HARRISBURG, Pa. — Human-centered technology design and development is a creative approach to real-world interdisciplinary problem solving that is focused on developing applications of technology for people. The approach uses various theories and methods of analysis to understand how people interact with different technologies, and incorporates social and psychological aspects of information and technology use.
Basically, the approach is designed to help professionals integrate human behaviors, both individually and socially, into the process of developing an information system application, according to Roderick Lee, associate professor of information systems in Penn State Harrisburg’s School of Business Administration.
Lee has developed a course that enables information sciences and technology (IST) students to learn these concepts through immersion in real-world applications.
For the course, Lee uses a service-learning model, and student teams in his class work on projects that implement the foundations of human-centered design through practical use. Lee explains that a benefit of this type of instruction is the focus on interpersonal development and teamwork: “They need to be able to work effectively in class, but they also need to be able to work effectively as part of a team.”
The projects often are for non-profits or other small organizations within the community, which may not have the resources to design interactive applications. Another benefit of this, says Lee, is that the student teams often feel a greater sense of importance and engagement in their work, as they know it is going to be used for an actual client. Providing opportunities for students to work within their community in order to immediately apply what they are learning is an element of education that Lee values.
For the fall 2018 semester, a team in the class, led by student Brooke Libhart, wanted a challenge that would allow them to apply the theories and concepts of the IST class in a hands-on way. At the same time, the college's human resources office was seeking a more effective method for collecting data from departing staff.
David Beardsley, a regional human resources strategic partner for Penn State Harrisburg, explained that the college’s Staff Advisory Council (SAC) was the catalyst for this project. With their input, the Office of Human Resources recognized the need for a formalized exit process for staff who have decided to leave or otherwise change positions within the University. HR associate Dawn Hamaty was aware of the type of service-learning projects Lee conducts with his classes and reached out to him for help.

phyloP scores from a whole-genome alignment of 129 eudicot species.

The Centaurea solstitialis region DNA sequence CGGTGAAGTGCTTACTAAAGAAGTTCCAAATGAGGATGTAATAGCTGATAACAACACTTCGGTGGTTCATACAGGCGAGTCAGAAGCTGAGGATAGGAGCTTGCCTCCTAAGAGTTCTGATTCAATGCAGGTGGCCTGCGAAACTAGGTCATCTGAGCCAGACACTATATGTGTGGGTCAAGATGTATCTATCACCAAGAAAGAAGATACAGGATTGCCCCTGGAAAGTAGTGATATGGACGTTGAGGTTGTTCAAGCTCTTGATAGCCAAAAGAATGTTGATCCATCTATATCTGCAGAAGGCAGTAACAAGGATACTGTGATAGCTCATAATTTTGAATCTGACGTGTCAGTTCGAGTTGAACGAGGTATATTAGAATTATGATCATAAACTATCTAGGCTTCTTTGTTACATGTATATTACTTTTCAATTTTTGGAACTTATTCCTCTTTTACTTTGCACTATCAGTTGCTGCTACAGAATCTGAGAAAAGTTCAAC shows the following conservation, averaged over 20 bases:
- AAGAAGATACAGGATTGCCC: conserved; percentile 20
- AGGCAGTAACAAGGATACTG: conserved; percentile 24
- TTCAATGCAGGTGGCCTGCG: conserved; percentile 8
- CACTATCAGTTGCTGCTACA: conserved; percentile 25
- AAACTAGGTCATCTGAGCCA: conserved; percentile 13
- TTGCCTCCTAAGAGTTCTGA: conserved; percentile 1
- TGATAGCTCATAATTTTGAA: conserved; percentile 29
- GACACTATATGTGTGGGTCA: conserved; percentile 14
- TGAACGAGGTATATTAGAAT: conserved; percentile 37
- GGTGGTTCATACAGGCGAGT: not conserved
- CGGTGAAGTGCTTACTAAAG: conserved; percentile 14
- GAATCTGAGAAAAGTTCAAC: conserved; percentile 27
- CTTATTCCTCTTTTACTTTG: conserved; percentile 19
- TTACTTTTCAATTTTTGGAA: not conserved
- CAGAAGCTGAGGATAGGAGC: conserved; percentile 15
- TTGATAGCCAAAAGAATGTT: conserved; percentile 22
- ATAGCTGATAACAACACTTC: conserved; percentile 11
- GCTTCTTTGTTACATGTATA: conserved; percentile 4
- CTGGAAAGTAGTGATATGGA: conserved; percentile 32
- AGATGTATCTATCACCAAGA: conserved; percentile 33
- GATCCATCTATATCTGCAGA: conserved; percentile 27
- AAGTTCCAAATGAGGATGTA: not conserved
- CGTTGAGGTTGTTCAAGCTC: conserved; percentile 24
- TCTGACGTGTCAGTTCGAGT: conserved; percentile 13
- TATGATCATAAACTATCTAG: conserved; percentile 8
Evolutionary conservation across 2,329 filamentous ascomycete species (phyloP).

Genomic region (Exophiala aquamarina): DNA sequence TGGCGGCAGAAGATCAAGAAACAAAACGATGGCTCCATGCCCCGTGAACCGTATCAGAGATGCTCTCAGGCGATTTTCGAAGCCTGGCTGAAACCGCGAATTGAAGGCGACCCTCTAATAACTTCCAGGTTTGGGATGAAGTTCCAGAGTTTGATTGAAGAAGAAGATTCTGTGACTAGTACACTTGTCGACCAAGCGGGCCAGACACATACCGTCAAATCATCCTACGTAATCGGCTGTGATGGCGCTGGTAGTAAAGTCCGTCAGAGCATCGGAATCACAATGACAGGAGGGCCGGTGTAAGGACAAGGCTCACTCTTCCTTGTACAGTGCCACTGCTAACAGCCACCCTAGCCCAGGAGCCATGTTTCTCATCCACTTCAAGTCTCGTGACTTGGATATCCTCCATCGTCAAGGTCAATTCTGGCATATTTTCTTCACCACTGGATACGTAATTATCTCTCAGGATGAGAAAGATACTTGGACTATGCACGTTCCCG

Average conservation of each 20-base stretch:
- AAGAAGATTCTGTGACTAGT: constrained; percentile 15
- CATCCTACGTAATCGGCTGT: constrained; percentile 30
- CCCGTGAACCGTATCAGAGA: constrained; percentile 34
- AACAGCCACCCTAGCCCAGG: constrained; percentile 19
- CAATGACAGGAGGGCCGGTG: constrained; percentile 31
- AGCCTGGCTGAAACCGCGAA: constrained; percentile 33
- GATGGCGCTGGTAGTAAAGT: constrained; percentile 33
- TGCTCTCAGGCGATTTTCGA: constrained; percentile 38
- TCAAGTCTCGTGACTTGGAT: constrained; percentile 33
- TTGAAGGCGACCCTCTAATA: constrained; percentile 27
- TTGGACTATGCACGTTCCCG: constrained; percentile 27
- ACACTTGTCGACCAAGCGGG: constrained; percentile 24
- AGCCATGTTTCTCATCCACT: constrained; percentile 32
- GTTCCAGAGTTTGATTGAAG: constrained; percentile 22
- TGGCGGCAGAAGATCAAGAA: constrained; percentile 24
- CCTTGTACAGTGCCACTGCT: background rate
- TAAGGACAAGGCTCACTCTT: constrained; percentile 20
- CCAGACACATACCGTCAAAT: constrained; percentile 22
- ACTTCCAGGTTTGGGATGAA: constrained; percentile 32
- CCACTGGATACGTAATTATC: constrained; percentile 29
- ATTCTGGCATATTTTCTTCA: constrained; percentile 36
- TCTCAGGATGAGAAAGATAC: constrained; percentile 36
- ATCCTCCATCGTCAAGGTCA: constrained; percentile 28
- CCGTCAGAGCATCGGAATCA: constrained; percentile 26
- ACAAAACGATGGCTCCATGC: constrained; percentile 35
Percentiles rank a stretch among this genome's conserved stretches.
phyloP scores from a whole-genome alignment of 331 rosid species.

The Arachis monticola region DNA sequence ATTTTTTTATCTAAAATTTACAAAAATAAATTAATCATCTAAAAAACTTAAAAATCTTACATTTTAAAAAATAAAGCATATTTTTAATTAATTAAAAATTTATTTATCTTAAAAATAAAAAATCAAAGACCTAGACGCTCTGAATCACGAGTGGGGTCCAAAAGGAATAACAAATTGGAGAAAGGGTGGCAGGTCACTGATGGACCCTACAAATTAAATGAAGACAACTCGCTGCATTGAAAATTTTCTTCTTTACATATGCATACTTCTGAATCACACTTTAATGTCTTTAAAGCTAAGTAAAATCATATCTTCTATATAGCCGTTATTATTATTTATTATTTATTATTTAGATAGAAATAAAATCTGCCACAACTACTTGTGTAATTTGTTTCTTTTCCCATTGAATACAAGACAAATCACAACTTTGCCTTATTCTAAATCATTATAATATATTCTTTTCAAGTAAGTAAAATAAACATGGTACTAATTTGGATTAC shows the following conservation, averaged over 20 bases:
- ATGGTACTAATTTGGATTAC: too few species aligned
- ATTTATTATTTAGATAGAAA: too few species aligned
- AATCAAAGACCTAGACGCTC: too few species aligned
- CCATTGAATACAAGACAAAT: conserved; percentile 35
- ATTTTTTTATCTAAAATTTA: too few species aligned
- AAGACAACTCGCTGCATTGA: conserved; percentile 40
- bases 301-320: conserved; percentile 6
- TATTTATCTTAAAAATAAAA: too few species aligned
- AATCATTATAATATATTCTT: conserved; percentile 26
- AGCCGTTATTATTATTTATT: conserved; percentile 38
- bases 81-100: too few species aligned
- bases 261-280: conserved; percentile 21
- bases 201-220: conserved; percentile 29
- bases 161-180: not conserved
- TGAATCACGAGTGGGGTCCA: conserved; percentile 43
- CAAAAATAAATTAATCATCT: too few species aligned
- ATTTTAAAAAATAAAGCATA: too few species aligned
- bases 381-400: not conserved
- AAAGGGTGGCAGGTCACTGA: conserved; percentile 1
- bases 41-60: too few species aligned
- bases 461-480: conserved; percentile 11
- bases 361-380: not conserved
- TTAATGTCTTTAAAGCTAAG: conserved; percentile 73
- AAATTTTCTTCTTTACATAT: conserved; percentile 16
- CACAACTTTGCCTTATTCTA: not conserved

This is the first time that students have worked with the human resources office on this kind of professional level to complete a project. Hamaty lauded the student group’s motivation and thoroughness throughout the development process. “It was amazing. [The students] really drove the project … We gave some initial thoughts and had a number of meetings where they asked pointed questions about our needs and how we were going to be using the survey, but ultimately they took the initiative and developed a very user-friendly survey.”
The exit survey that Libhart’s team designed is meant to gather a variety of data about departing staff. From the survey results, the human resources office will be able to better understand not only why the employee has left their position, but the attributes and competencies that should be present in the successor. There are questions ranging from why the employee left, to their experience in their role, to what opportunities they see for improvement.
Because human-centered design relies heavily on understanding the needs, motivations and behaviors of users, Libhart’s team worked closely with the office to design a product that can be adapted and modified, as well as ensuring that the user will intuitively be able to enter requested information. Libhart said that ensuring that the product could be used now and in the future was the team’s ultimate goal.
“The clients are the ones using the software, and it’s important for them to have what they want and need,” she said.
“We conducted several rounds of user testing to make sure our product was going in the right direction,” Libhart said. With each round, the students were able to check in with Lee to be sure they were applying the concepts of the course, and get feedback from the human resources staff on how the technology was meeting current needs as well as anticipated future needs.
The project needed to be dynamic, and Beardsley said it may be used beyond the Harrisburg campus. This is precisely why Libhart and her team developed a product that is adaptable to changing needs, and provided the training and a manual on how to use the application fully.
Beardsley and Hamaty continued to praise the student team on their commitment to the needs of the office while developing and implementing the exit survey.
“They were really professional and business oriented,” Hamaty said. Lee echoed the praise, saying, “These students were very motivated and engaged. They wanted to design an application that was going to live on once they graduated … they put in a lot of time, effort and energy to provide the stakeholders with what they needed.”